where did they go







The biggest mystery surrounding the dinosaur is how did they die? For over 130 million years dinosaurs ruled the earth. Then 65 million years ago, at the end of the Cretaceous period, they died out.
Nobody can really say what actually eliminated the species, although everyone has their very own idea. Asteroid impact, atmospheric changes (hot to cold), catastrophic eruptions and astronomical events (supernovas etc.). Some have ventured that early mammal inhabitation slowly “pushed” the dinosaurs to extinction. The most favored theory in the scientific field is that of the meteor impact. As always though, knowing when is part of discovering how and why.

One problem that confronted scientist was determining exactly when the Cretaceous era ended and the Tertiary began. This investigation led to other problems such as accurately dating the fossils that are discovered and how to correlate the different fossils and sediment found around the planet.
Dating rocks is a tricky business. Even with radioactive dating, there is still a significant margin of error, which can encompass hundreds of millennia. Igneous rocks are the only rocks that can be dated by this method since it works on the elements from which they are formed. Strata is much more difficult to date. Generally, strata are classified by fossils found in each layer. With the assumption that species evolved and then spread rapidly (in geologic terms) it is possible for us to match and therefore date the same species and their containing deposits around the world.
In the 1970’s a significant breakthrough came when scientists discovered that the magnetic fields of various rock layers could give a guide to their age. The magnetic polarity of the Earth goes through periodic reversals. These changes are recorded in the layers of rock that are laid down at the time. By testing sediment and recording whether it was deposited under conditions of normal polarity and then measuring successive layers, we can build a time chart. By matching different charts from different areas with similar fossils, a more global correlation can be made.
These techniques led to the discovery of the boundary between the two eras. A single thin layer of clay found within predominantly limestone rocks established this. By comparing the marine life found in, above, and below the clay, the marine life, like the dinosaurs, had been terribly affected by the extinction event. The percentage of life in the upper layers was dramatically lower than that in the lower. This was far more compelling than what was suggested by dinosaur’s fossils.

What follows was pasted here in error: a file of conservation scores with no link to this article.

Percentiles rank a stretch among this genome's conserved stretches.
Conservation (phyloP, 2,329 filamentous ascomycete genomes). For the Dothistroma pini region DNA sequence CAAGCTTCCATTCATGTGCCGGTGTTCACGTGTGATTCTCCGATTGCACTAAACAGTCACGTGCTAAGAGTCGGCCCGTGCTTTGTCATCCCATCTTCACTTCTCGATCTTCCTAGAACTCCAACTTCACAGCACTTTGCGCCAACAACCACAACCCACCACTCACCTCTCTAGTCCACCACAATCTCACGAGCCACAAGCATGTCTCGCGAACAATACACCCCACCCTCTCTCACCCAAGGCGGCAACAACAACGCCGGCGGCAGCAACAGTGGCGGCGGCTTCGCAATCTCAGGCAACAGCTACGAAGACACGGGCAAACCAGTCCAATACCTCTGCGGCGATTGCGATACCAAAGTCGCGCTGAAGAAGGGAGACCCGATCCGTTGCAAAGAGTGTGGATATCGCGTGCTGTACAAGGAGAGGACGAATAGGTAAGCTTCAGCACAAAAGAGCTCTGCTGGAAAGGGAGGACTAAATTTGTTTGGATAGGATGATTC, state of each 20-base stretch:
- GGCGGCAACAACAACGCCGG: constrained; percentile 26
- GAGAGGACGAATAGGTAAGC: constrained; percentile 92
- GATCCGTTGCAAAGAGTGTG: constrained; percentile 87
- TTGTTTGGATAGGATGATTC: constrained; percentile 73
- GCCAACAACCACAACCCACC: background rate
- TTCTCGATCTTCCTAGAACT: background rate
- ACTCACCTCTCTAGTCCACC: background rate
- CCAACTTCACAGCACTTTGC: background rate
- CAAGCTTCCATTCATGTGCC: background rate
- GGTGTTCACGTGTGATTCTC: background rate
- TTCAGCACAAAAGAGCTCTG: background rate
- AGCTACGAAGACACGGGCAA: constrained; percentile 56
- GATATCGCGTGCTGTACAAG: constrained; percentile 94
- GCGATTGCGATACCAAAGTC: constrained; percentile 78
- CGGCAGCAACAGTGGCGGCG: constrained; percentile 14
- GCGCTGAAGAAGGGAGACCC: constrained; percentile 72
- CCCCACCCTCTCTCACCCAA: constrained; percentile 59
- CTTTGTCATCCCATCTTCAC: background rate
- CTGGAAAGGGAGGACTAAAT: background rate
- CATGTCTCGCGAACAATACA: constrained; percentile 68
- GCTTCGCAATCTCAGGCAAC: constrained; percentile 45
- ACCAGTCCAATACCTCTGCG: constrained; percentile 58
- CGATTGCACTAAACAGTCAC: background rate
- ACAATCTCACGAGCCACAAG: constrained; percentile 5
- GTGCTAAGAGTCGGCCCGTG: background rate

Other samples of the clay were taken to laboratories to be analyzed. Part of the results showed a large concentration of platinum and iridium. These elements are very rare on the surface of the earth at the moment but they are present in meteoric dust that rains down from space at a known rate. That rate allowed for a measurement of how long it took for the clay to form.
Surprisingly, the clay held almost 30 times more iridium than the limestone layers above and below the clay. Similar layers in other parts of the world gave the same results. The conclusion was that a giant meteorite hit the Earth 65 million years ago and had released a large amount of the elements into the atmosphere. This was then dispersed throughout the atmosphere and fell to the Earth as sediment.
A connection was made between the meteor impact and the extinction of the dinosaurs and other species on Earth. The layers evidence showed that all life on the planet was influenced to some degree.

This evidence helped established the boundary between the Crustaceous and the Tertiary. Referred to as the K/T Extinction event. (K stands for Crustaceous and T stands for Tertiary.) Now this leads us to search for evidence of impact.
While scientists agree that some type of impact on the Earth around 65 million years ago, and the K/T boundary marks it. For quite a bit of time, it was hard to see where such an impact could take place. There had to be some sort of evidence scarring the face of the Earth if had such a terrible effect.
In the 1990’s a possible candidate for supporting evidence emerged. The Chicxulub crater in